Slow-moving cold fronts and widespread showers dominated the Drought Monitor this week, triggering drought improvements in some areas, but rains continued to avoid the far West, where high temperatures exacerbated the region's drought.
California, has little room for further deterioration, at least during the dry season, says this week's drought map author David Miskus of the National Oceanic and Atmospheric Administration.
National Climatic Data Center rankings for California for the July 2013-June 2014 period were the warmest and third driest since 1895. The only drier July-June periods were in 1923-24 and 1976-77, the Drought Monitor said.
A recent study estimated that this drought will cost California $2.2 billion in 2014, with a loss of over 17,000 agricultural jobs.
Despite issues in California, a robust start to the July southwest monsoon was seen in parts of the Southwest. More than 2 inches of rain fell on central and southeastern Arizona, much of western and central New Mexico, and most of southern and eastern Colorado.
Thunderstorms moving from northwest to southeast dropped moderate to heavy rains on sections of southern South Dakota, eastern half of Nebraska, northeastern Kansas, and most of Missouri.
Accordingly, the D0 and D1 areas were improved by one category where more than two inches of rain fell and short- to medium-term shortages were gone. The exceptions to this included extreme southern South Dakota, northern Nebraska and southeastern Iowa, Miskus says.
Current pasture and range conditions are quite different from two years ago when 33%, 59%, 49%, and 87% of South Dakota, Nebraska, Iowa and Missouri were rated poor or very poor, respectively – and now are rated 85%, 55%, 75%, and 58% good or very good.
Corn and soybeans are mostly in good or excellent condition. Much of this is based upon a near-record wet June, Miskus says. According to the National Climatic Data Center, June 2014 ranked as the first, third, fourth, fourth, fourth, sixth, sixth and tenth wettest June or record since 1895 in Minnesota, Iowa, South Dakota, Nebraska, Kansas, Wisconsin, Tennessee, and Illinois, respectively.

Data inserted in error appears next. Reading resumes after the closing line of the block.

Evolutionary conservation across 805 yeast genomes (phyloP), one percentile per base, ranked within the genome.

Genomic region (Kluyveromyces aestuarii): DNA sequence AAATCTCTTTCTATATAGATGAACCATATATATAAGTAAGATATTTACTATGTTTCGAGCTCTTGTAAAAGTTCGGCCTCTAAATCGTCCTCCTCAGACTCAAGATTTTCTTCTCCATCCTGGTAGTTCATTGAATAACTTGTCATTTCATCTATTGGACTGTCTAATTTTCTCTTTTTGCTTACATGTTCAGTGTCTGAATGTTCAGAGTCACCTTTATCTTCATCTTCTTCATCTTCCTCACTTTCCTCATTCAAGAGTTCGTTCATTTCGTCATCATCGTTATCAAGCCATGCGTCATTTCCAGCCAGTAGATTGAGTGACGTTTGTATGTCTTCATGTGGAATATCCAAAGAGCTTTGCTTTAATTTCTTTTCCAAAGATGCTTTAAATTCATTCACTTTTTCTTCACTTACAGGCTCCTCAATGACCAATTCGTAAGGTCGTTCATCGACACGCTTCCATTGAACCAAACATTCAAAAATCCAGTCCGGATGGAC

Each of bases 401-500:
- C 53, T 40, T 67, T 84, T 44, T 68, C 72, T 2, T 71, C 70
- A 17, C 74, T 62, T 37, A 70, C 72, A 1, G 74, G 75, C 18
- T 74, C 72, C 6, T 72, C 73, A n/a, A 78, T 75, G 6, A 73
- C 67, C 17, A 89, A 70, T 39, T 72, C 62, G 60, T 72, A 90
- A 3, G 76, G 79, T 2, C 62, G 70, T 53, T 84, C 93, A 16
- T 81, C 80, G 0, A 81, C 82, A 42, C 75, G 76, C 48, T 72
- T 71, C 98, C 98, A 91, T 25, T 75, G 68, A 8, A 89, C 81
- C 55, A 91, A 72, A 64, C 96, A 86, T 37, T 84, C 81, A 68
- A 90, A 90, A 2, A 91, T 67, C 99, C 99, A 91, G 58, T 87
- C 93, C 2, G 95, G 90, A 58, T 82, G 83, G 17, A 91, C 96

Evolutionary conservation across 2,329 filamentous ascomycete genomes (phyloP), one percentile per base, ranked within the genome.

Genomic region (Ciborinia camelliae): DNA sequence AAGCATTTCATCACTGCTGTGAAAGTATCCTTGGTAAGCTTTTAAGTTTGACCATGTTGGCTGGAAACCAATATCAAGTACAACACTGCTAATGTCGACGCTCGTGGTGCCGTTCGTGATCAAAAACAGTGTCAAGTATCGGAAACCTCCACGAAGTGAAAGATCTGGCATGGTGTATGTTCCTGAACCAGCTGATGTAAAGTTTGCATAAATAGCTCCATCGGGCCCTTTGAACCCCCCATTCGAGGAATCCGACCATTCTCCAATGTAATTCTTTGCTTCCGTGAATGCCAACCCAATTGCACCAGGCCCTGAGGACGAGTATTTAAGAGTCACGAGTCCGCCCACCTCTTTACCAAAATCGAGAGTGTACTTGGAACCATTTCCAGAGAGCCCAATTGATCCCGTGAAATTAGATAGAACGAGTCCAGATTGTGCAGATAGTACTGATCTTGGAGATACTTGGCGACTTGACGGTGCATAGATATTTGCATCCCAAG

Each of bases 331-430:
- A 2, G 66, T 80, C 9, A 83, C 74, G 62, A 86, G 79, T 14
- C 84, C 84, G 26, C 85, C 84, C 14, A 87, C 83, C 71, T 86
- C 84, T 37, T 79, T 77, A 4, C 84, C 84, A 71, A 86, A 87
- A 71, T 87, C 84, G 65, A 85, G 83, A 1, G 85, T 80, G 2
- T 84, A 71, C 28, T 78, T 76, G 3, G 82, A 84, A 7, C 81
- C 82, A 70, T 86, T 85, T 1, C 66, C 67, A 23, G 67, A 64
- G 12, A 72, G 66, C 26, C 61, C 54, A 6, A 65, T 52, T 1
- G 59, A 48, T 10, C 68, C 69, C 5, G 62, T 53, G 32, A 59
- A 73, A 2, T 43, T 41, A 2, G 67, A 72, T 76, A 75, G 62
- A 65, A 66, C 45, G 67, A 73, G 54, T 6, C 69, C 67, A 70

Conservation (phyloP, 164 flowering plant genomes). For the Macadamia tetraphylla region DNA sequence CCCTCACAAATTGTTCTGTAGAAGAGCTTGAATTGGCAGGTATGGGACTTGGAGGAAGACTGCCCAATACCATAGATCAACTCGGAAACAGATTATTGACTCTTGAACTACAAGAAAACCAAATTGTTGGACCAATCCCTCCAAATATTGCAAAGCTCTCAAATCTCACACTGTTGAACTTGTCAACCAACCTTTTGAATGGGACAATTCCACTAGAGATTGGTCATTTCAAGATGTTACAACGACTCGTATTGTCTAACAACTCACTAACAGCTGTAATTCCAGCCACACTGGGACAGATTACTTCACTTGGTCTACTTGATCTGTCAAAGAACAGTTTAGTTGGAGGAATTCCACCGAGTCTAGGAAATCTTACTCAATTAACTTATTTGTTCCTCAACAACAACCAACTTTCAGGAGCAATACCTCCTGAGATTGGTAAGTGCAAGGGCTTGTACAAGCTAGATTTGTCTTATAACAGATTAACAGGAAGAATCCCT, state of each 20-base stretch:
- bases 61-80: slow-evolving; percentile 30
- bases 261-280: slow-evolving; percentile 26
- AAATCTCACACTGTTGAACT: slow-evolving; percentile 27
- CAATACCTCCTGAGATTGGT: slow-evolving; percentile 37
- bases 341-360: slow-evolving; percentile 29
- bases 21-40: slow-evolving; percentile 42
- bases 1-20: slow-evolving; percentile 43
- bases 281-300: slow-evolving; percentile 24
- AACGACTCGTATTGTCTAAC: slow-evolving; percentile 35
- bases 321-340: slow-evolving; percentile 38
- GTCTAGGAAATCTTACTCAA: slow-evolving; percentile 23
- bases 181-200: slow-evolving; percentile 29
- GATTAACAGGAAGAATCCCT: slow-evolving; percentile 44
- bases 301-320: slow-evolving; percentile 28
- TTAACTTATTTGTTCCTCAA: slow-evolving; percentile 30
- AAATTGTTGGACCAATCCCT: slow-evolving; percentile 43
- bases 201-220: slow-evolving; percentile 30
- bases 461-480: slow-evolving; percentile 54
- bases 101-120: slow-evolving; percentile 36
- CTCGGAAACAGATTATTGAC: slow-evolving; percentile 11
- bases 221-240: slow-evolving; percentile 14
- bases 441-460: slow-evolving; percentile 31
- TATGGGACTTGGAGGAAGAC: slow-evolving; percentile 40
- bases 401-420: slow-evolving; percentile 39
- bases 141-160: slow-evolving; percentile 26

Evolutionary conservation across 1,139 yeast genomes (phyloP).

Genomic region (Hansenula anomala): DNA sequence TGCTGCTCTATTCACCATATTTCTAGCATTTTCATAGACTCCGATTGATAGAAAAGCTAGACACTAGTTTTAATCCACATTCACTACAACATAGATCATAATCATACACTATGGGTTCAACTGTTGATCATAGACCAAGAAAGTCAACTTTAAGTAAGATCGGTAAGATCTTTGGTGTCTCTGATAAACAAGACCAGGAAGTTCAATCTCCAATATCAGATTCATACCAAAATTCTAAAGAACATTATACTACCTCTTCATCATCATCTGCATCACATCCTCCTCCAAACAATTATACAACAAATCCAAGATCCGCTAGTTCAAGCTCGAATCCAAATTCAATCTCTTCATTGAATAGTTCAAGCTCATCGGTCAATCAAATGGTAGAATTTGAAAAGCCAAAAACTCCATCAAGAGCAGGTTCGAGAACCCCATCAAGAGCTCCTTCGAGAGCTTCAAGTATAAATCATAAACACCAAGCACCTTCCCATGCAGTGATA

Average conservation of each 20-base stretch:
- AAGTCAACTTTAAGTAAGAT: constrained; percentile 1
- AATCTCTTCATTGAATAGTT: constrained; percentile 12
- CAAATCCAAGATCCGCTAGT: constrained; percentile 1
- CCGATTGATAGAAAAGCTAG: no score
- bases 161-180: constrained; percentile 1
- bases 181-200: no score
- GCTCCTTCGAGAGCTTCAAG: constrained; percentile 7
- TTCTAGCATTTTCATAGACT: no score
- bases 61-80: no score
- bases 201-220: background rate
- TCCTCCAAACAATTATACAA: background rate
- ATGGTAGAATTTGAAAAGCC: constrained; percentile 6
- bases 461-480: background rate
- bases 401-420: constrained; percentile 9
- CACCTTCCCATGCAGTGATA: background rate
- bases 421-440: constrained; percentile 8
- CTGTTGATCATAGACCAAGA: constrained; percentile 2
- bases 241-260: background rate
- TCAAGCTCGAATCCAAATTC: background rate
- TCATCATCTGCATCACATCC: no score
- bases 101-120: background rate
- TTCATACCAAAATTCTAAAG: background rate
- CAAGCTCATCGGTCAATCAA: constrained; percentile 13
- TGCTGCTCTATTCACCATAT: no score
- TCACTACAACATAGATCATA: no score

Southern and Central Plains
Southeastward-moving thunderstorms dumped heavy rain on swaths of central Kansas into eastern Oklahoma and western Arkansas, providing improvement where the greatest rains fell.
In central Kansas, D2 replaced D3 as both short and medium-term surpluses existed.
In Oklahoma, D3 and D2 were improved by one category in the northeast, D2 was chipped away in central sections, and D0 was eliminated in eastern Oklahoma and western Arkansas. However, the southwestern section of Oklahoma observed dry and warm weather, justifying a small expansion of D2 there.
In Texas, it was a relatively dry week, following a wet May and near-normal June.
Although Oklahoma's winter wheat crop was estimated to be the smallest since 1957 (51 million bushels) and its 17 bushels per acre yield matched 1967 (due to drought and freezes), summer row crops and pastures were rated much better, with the worst conditions in the west, Miskus reports.
Similarly, Texas crops are fair, with oats, cotton, and sorghum rated 28, 23, and 9% poor or very poor, respectively, and pastures and ranges at 22%, generally better off than the past several years.
East and East Coast
Widespread showers and thunderstorms covered most of the Northeast this Drought Monitor week, generally maintaining conditions across the region.
July 13 USDA pasture and range conditions rated very poor or poor have gradually increased to 20%, 15%, and 17%, up from 11%, 3%, and 9% on June 8 in Virginia, West Virginia and North Carolina, respectively.
Hit and miss showers and thunderstorms were mostly a miss this week in much of Alabama, western and central Georgia, and the central Carolinas. In contrast, rains of fewer than two inches fell on most of Florida, Mississippi, Tennessee, northern Alabama, extreme southern and northern Georgia, southern Appalachians, and the eastern Carolinas.
With respect to impacts, South Carolina reported 28% of their pasture and range in poor or very poor condition, while many USGS steam flow sites in the D0 areas have dropped into the below normal.
Source: U.S. Drought Monitor